over two feet of snow fell in Everest Base Camp alone, which has had an impact on how things are unfolding there. Still, the Ice Doctors have completed a route through the treacherous Khumbu Icefall, and are now working on finishing the route to Camp 1 as the season begins to unfold at long last.
As you may recall, there is just one expedition to Everest this fall, and it is being led by Japanese climber Nobukazu Kuriki. The squad arrived in BC later than expected, but has since tried to make the best of the situation. Kuriki did an acclimatization climb of nearby Lobuche Peak in preparation for his Everest summit attempt, and is now prepared to begin a solo push to the top. If a weather window opens as expected this week, he'll climb up to Camp 2 tomorrow and launch his summit bid from there.
Over on Manaslu, the teams are seeing their acclimatization rotations delayed due to the weather as well. The Adventure Consultants report more rain and snow yesterday and today, but hope for clear skies tomorrow to allow them to start back up the mountain. The Summit Climb and Himex teams are facing a similar challenge, as are numerous others. Manaslu is a busy peak this fall, with more than 100 climbers currently hoping to summit.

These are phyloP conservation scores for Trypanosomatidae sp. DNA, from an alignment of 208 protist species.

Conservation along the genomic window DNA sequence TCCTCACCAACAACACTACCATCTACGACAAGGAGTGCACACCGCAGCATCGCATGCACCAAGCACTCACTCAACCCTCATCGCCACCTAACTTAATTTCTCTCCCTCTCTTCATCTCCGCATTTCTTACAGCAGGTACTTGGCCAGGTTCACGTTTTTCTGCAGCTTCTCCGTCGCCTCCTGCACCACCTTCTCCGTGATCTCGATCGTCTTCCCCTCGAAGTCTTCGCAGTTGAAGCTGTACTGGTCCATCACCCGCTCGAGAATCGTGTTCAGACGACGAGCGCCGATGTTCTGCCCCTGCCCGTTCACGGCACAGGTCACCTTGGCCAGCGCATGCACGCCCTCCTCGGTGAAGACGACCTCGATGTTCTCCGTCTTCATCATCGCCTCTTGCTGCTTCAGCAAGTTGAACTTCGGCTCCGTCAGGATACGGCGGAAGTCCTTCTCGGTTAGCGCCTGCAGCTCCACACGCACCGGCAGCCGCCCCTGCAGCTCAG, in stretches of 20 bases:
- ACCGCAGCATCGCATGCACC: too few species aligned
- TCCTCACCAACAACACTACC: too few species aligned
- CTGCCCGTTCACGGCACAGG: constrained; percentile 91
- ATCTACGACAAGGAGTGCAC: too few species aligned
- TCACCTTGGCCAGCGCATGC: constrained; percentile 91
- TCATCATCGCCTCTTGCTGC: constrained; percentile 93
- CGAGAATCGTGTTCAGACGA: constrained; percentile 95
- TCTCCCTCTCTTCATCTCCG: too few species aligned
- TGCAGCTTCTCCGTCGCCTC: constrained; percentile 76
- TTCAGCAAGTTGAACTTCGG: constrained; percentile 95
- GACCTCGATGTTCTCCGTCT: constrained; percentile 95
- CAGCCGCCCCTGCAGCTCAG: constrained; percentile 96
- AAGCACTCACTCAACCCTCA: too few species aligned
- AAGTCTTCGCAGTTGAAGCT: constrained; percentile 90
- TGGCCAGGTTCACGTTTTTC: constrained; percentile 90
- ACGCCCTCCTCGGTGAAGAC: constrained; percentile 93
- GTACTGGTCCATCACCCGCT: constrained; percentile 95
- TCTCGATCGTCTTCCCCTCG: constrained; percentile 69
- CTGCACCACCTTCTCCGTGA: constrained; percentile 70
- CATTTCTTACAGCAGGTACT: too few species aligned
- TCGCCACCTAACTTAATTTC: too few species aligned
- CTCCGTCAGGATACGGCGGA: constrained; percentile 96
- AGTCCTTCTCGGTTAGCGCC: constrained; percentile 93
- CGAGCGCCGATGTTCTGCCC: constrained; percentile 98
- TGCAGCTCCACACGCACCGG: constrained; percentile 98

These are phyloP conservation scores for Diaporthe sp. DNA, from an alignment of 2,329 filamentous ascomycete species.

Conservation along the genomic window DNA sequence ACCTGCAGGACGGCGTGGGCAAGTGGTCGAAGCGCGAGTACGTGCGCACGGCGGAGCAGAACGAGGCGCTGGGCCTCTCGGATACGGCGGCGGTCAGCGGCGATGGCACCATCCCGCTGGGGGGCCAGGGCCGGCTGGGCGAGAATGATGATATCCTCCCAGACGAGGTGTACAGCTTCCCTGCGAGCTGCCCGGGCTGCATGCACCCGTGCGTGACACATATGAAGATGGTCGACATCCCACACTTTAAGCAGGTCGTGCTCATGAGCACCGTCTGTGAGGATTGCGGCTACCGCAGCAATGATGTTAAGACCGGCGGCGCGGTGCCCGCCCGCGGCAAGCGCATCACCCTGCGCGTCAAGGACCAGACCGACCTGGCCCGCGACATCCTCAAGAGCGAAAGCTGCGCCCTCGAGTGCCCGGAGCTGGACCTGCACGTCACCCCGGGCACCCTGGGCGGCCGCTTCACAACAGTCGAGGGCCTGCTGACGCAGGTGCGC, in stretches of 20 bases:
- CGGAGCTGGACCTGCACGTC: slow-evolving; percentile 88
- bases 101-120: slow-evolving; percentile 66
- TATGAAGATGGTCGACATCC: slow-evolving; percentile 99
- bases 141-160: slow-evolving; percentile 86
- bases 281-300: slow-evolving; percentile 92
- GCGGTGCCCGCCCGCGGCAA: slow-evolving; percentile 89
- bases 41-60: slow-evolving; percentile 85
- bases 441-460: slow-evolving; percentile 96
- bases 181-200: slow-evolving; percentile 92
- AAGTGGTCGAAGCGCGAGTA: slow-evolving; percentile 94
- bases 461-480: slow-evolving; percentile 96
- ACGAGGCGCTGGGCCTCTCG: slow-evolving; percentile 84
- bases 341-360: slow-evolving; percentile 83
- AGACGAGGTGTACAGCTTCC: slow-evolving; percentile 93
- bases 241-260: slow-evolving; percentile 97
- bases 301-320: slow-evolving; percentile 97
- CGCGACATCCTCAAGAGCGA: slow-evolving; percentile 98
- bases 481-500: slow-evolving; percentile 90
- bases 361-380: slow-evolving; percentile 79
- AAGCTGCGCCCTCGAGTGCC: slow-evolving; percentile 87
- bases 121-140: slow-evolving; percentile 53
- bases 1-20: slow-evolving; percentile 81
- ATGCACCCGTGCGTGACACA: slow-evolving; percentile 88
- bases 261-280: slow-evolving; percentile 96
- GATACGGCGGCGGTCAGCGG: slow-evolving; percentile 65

Over on Makalu, the Alpenglow squad moved up the mountain yesterday as they continue their acclimatization process. They're hoping to spend a few nights above 25,000 feet (7620 meters) before return to Base Camp. From there, they'll start watching the weather too with the hopes of pushing to the top. They plan to make a ski descent of that mountain as well.
Explorer Eric Larsen is in Nepal this fall, where he is attempting to climb several unclimbed peaks with partner Ryan Waters. They are reporting similar news on their attempt to summit Jabo Ri. So far, they've spent an inordinate amount of time in their tent waiting out storms that include high winds, and plenty of rain and snow as well. Over the past two days, the two men have launched two separate bids to move up the peak, but both were turned back due to dangerous conditions. They are currently back in BC, where they are resting and regaining their strength for another go.
In other news, it appears that the rebound for the economy in Nepal may be a slow one. It was hoped that climbers and trekkers would return in large numbers to help jumpstart the rebuilding process following the deadly earthquake that had occurred back in April. But so far only about 200 permits have been issued to climbers, which is a far cry from the 1000 that were issued last year. Hopefully more travelers are preparing to visit the country later in the fall as the trekking season really gets underway, but at the moment it looks like it could be an even longer road to recovery than first anticipated.
That's all for now. More news from the big mountains soon.